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    All righty then, ill give it a good read. And cross my fingers. Ive never worked with vectors before... Thanks!

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    Why wont this work? Do strings not accept spaces? It works if everything doesnt have a space in it, but when i put a space in the program just exits right after i hit enter.

    Code:
    #include <iostream>
    #include <string.h>
    
    using namespace std;
    
    int main()
    {
        string text;
        cin>>text;
        cin.ignore();
        cout<<"\n\n"<<text;
        cin.get();
        return 0;
    }

  7. #7
    Just Lurking Dave_Sinkula's Avatar
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    Quote Originally Posted by Junior89
    Why wont this work? Do strings not accept spaces?
    Sure. But input via cin is whitespace delimited. If you want to read a line of text, use getline.

    [edit]Also, std::string is in <string>, not <string.h>.
    Last edited by Dave_Sinkula; 10-01-2005 at 09:10 PM.
    7. It is easier to write an incorrect program than understand a correct one.
    40. There are two ways to write error-free programs; only the third one works.*

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    I was thinking of using cin.getline() but one dilemma. When you use it it is supposed to look like this:
    Code:
    string text;
    ...
    cin.getline(text, # HERE);
    ...
    Because a string doesnt have a set # of characters, what do i put there? Do i negate it entirely? Thanks!

  9. #9
    Just Lurking Dave_Sinkula's Avatar
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    getline is overloaded for strings:
    Code:
    #include <iostream>
    #include <string>
    using namespace std;
    
    int main()
    {
       string text;
       if ( getline(cin, text) )
       {
          cout << text << '\n';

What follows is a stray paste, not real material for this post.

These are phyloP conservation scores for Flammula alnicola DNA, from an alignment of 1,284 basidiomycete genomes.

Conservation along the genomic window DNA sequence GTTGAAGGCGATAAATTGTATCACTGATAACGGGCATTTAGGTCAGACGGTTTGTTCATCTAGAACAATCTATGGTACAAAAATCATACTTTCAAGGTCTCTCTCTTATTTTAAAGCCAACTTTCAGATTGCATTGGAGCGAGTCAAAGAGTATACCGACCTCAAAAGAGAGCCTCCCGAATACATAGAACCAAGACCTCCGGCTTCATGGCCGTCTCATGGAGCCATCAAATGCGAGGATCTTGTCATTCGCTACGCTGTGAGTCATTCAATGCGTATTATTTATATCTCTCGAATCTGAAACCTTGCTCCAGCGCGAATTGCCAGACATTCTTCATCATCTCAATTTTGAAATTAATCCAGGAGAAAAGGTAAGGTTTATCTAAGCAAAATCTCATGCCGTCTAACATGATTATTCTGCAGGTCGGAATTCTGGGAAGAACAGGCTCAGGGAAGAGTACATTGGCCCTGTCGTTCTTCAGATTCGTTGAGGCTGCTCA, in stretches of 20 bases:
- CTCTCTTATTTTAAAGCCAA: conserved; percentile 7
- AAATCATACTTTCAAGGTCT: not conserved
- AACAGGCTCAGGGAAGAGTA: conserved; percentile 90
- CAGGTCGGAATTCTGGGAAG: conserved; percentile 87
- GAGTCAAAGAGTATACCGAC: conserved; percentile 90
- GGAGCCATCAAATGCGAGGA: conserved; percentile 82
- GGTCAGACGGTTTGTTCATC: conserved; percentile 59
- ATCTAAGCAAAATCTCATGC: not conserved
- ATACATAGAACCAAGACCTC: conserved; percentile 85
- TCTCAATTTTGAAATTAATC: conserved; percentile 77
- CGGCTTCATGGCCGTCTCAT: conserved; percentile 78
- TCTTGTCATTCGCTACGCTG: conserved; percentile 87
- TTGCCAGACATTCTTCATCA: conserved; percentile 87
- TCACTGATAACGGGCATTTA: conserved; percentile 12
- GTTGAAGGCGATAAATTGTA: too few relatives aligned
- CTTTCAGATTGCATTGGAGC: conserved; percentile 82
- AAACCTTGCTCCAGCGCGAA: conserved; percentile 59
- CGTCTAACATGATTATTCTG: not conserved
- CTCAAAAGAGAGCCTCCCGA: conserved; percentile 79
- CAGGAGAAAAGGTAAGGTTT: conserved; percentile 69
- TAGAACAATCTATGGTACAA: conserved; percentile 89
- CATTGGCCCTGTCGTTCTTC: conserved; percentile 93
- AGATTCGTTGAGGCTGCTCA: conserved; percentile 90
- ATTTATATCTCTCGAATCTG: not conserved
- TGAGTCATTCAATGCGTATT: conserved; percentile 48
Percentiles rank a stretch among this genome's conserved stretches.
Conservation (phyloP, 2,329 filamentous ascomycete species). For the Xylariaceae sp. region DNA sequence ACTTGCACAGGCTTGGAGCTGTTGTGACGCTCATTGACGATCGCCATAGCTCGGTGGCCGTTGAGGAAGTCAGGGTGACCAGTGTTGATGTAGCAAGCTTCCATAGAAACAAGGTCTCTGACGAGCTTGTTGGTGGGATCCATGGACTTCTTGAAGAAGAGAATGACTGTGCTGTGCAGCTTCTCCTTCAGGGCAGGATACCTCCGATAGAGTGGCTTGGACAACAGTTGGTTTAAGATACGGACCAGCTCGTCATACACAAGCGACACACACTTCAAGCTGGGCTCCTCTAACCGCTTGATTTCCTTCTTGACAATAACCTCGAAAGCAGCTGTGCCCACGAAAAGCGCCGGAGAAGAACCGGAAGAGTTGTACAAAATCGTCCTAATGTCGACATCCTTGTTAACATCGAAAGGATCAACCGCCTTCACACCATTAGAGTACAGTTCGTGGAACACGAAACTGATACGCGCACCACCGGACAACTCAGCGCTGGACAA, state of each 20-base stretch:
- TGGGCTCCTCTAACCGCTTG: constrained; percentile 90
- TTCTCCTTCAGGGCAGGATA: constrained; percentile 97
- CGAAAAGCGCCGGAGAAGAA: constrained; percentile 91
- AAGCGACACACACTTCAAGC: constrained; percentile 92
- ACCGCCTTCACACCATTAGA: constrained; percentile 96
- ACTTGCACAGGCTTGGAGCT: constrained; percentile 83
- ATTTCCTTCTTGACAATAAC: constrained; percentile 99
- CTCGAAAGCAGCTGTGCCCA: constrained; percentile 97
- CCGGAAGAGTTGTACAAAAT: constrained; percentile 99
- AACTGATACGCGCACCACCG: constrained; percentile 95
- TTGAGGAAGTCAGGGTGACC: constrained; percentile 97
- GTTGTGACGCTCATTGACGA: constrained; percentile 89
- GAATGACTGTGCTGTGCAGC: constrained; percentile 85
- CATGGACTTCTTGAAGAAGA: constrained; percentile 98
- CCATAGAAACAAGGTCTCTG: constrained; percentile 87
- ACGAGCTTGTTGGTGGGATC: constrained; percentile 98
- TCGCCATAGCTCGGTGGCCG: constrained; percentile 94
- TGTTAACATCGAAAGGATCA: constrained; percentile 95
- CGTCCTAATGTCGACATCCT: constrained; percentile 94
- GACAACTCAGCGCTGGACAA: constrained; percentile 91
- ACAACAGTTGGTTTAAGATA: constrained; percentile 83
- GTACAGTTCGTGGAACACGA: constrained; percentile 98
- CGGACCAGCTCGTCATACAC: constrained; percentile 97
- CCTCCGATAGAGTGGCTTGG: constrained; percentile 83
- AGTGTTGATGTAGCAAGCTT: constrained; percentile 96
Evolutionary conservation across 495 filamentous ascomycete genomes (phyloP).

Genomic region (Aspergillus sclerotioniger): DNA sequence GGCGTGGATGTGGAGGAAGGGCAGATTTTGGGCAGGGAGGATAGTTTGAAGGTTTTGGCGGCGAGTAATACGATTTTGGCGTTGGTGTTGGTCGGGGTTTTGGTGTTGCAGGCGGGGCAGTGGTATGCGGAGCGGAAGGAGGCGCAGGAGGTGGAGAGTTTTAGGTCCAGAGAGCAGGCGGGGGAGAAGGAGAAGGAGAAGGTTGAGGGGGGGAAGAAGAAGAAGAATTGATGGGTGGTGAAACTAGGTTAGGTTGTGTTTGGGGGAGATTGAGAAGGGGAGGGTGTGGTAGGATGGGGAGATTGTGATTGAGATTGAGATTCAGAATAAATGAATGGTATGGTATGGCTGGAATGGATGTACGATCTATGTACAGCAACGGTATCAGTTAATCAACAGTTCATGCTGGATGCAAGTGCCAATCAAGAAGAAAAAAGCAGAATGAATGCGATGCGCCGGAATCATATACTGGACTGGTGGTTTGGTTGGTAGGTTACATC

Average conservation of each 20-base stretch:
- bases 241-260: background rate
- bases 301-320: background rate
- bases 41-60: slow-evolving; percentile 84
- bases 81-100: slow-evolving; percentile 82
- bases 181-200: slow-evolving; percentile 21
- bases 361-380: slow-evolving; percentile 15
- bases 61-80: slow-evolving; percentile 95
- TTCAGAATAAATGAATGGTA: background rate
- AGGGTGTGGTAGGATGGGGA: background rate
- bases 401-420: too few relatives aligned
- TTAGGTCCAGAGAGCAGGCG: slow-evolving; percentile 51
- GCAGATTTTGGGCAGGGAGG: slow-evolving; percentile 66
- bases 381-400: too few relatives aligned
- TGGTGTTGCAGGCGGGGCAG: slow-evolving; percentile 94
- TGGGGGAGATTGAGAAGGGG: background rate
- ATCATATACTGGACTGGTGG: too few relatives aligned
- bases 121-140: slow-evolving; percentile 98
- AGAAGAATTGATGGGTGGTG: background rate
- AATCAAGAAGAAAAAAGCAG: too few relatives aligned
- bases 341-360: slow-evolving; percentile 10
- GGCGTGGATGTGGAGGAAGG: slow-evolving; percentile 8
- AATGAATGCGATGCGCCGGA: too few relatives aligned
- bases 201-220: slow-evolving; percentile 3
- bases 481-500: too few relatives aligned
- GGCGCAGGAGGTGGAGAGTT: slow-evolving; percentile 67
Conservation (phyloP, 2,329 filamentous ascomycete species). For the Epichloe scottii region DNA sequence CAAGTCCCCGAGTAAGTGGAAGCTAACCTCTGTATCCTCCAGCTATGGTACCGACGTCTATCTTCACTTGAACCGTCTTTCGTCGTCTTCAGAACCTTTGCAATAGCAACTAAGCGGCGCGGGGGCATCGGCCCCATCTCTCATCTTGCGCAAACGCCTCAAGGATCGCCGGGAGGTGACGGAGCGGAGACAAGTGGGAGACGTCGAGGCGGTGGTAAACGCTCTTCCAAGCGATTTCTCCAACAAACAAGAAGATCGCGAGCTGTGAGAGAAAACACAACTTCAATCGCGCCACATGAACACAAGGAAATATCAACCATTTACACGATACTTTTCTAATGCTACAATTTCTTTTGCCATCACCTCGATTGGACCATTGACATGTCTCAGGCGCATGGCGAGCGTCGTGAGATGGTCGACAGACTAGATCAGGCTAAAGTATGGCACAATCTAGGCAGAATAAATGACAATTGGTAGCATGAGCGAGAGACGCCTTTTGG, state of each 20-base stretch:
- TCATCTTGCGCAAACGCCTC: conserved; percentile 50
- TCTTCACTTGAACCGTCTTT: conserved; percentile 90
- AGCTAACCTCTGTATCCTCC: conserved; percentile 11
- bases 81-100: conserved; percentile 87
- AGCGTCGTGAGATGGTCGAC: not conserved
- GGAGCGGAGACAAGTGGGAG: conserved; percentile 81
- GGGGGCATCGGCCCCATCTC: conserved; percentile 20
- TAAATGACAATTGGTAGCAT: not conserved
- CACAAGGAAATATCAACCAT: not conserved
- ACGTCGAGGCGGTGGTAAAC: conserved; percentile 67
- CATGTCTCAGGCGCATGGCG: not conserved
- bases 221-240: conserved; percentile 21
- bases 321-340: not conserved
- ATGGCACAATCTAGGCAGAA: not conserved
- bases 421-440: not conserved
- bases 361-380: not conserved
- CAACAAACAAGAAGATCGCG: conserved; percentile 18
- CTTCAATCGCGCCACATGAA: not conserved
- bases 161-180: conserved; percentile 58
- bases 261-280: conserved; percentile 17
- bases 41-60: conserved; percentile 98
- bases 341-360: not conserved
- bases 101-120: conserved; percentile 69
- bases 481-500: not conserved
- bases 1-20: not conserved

}
       return 0;
    }
    7. It is easier to write an incorrect program than understand a correct one.
    40. There are two ways to write error-free programs; only the third one works.*

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    Does that read from or write to text? Ill try it to see.

    EDIT: SO it does both? Ok so we are using the getline to get the line typed in above it right?
    Last edited by Junior89; 10-01-2005 at 09:43 PM.

  11. #11
    Registered User byte's Avatar
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    Use pointer.

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    getline reads a line of text into a string. There are two versions: cin.getline(...) and getline(cin, ...). Since you want to be using the C++ string class, you use the second version as has been shown. It does the same thing as cin>>, except it doesn't stop at the first space, it stops at the first newline.

    >> Use pointer
    Don't use a pointer.

  13. #13
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    Quote Originally Posted by Junior89
    Does that read from or write to text? Ill try it to see.

    EDIT: SO it does both? Ok so we are using the getline to get the line typed in above it right?
    Yup ...